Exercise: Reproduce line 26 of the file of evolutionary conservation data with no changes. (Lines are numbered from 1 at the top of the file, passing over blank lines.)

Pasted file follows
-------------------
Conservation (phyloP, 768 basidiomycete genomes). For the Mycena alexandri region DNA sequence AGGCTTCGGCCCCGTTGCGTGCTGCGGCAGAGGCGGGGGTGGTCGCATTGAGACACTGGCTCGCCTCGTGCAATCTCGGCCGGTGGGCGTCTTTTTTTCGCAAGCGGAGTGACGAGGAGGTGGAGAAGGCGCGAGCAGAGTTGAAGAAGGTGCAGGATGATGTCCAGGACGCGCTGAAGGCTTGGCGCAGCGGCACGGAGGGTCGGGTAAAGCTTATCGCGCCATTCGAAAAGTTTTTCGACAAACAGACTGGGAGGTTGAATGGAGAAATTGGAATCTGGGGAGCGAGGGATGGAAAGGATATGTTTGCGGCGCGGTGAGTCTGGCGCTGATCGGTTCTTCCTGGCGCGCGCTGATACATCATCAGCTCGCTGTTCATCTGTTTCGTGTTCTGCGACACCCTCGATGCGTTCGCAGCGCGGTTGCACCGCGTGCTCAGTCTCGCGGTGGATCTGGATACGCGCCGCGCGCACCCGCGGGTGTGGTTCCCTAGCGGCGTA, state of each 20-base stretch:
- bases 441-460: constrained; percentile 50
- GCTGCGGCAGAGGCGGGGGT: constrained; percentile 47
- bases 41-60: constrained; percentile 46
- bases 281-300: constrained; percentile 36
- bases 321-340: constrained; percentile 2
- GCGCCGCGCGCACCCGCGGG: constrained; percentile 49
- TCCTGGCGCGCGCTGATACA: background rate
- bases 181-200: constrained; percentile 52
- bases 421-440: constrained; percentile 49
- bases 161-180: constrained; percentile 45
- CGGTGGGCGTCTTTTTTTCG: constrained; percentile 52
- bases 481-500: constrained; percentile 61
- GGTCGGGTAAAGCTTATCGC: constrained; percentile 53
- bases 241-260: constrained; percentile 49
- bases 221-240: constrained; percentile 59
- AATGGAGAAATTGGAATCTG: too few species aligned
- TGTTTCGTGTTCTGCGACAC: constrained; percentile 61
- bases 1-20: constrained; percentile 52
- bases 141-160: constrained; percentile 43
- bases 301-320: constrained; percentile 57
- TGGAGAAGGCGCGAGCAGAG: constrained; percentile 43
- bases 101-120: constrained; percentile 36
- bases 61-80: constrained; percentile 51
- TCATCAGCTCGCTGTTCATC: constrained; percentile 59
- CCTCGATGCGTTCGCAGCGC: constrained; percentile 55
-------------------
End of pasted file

- CCTCGATGCGTTCGCAGCGC: constrained; percentile 55